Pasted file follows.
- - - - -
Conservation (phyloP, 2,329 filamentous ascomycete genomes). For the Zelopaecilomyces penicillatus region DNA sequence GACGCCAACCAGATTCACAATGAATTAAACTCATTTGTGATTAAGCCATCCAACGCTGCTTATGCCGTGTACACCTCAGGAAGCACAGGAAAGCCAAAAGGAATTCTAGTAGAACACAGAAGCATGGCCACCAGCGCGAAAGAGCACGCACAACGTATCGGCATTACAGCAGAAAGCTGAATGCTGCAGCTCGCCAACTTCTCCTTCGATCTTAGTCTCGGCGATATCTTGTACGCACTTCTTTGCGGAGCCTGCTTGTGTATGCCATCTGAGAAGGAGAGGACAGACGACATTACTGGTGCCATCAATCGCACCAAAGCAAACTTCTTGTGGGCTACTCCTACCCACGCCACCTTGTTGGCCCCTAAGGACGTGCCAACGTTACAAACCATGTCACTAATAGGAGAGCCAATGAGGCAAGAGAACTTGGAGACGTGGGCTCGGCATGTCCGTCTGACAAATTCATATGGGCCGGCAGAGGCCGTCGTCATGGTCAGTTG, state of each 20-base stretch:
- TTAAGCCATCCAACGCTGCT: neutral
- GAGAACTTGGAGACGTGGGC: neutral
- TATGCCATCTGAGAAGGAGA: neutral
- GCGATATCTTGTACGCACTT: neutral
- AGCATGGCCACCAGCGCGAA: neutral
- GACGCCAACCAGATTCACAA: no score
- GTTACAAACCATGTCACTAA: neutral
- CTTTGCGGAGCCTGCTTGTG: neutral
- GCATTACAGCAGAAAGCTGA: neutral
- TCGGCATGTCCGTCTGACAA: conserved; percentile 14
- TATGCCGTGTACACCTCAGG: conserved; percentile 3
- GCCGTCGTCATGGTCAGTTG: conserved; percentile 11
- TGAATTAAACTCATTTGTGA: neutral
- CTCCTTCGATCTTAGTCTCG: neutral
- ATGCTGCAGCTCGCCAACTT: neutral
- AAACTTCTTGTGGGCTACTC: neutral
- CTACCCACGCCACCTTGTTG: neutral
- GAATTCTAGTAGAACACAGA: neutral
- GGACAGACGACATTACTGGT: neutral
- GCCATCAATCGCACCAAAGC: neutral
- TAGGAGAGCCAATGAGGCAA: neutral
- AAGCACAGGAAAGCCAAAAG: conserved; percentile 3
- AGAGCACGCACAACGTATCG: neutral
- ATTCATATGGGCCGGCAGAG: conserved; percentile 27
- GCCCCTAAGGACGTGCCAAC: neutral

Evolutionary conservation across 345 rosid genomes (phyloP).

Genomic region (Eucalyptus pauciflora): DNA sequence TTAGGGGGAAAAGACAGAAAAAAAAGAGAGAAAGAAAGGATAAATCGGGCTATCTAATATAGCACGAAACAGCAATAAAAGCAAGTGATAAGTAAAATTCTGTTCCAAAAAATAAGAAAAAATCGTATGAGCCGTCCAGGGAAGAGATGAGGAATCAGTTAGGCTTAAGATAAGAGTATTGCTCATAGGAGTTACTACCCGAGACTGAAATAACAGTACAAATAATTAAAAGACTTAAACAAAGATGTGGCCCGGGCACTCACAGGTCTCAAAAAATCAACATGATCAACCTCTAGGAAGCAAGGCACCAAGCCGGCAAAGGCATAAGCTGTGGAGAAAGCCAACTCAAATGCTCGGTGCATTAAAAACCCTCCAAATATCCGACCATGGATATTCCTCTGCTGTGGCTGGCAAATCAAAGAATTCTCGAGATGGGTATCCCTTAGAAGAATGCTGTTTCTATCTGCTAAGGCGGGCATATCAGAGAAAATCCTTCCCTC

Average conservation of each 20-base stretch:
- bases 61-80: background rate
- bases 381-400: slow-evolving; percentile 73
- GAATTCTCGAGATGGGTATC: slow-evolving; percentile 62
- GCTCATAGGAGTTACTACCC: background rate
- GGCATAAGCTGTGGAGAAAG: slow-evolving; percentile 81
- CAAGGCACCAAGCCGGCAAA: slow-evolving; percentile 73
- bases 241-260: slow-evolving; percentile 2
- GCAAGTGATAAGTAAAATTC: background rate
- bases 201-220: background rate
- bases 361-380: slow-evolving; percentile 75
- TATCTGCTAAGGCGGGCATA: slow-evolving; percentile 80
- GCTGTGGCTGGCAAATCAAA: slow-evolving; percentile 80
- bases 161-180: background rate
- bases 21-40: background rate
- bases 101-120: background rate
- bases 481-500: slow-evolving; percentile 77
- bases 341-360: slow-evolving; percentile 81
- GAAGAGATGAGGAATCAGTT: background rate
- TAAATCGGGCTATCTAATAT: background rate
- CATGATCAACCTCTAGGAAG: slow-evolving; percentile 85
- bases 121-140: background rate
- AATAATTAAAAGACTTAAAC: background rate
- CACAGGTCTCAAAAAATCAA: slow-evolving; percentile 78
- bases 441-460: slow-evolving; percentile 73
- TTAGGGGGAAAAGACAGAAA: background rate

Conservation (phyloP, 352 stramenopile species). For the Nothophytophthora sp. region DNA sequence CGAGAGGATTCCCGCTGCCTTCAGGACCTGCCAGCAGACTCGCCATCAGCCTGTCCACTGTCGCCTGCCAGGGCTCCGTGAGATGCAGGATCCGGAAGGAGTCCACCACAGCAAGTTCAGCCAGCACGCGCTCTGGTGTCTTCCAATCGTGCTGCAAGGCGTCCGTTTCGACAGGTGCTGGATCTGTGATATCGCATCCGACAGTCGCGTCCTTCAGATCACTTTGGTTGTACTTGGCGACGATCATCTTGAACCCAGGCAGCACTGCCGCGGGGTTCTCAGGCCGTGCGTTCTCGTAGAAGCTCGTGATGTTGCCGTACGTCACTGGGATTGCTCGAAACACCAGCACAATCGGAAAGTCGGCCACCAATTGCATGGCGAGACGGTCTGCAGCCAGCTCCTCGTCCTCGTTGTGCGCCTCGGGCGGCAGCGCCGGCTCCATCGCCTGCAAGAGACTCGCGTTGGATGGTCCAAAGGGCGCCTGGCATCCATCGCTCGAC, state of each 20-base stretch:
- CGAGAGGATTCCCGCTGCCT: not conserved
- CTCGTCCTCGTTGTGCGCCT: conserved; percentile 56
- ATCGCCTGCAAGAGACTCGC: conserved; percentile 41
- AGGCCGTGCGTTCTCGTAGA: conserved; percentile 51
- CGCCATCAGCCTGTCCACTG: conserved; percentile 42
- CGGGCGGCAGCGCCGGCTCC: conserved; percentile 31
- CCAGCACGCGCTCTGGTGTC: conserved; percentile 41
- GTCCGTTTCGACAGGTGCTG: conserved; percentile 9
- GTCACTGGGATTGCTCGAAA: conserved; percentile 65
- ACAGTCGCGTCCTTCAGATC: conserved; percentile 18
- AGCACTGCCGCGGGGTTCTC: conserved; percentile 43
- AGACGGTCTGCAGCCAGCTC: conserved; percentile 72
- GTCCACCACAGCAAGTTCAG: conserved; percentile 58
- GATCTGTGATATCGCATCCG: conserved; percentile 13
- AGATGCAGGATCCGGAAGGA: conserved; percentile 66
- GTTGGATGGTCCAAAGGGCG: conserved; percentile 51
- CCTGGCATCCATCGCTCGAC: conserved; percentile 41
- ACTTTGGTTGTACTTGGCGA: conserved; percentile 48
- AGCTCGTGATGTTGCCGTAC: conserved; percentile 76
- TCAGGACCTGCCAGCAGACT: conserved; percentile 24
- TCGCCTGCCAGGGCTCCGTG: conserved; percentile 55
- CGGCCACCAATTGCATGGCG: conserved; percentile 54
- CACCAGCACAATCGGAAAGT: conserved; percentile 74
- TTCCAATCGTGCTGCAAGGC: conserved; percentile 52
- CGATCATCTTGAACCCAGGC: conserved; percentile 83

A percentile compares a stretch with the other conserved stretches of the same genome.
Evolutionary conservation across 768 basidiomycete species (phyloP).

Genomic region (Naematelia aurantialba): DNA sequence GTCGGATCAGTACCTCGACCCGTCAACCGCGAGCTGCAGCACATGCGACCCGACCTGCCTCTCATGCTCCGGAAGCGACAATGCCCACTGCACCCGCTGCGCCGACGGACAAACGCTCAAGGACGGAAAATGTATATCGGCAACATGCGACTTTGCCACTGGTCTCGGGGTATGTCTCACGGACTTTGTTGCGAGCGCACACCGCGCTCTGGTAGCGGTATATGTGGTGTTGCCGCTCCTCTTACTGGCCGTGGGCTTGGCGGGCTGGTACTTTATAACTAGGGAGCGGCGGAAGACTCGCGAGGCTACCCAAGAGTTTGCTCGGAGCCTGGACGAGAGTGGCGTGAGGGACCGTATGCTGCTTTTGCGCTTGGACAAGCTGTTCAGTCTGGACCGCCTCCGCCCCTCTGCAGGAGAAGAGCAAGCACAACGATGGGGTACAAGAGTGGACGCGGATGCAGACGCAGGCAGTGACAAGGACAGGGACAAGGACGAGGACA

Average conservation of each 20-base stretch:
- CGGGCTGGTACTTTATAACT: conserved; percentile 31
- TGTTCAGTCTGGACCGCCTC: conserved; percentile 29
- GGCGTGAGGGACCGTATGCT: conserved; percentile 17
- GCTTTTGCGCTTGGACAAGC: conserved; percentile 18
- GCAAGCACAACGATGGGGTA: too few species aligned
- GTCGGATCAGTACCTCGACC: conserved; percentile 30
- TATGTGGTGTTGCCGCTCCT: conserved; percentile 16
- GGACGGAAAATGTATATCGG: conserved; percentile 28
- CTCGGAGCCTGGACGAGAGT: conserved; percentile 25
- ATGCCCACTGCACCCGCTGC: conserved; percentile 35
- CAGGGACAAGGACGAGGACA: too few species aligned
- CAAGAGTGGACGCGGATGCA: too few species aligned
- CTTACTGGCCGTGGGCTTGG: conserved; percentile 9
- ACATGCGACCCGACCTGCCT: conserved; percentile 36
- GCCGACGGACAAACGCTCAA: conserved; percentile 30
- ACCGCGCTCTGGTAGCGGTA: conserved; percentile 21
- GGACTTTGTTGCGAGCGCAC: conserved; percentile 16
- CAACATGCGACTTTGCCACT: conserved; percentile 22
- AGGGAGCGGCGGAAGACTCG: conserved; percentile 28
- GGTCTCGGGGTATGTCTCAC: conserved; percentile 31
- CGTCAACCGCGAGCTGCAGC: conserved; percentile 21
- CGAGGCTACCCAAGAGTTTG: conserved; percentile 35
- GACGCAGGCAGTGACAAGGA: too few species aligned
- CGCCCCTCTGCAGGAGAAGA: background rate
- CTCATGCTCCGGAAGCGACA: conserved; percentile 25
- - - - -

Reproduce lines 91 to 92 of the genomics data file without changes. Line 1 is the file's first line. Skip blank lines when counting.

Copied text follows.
- TATGTGGTGTTGCCGCTCCT: conserved; percentile 16
- GGACGGAAAATGTATATCGG: conserved; percentile 28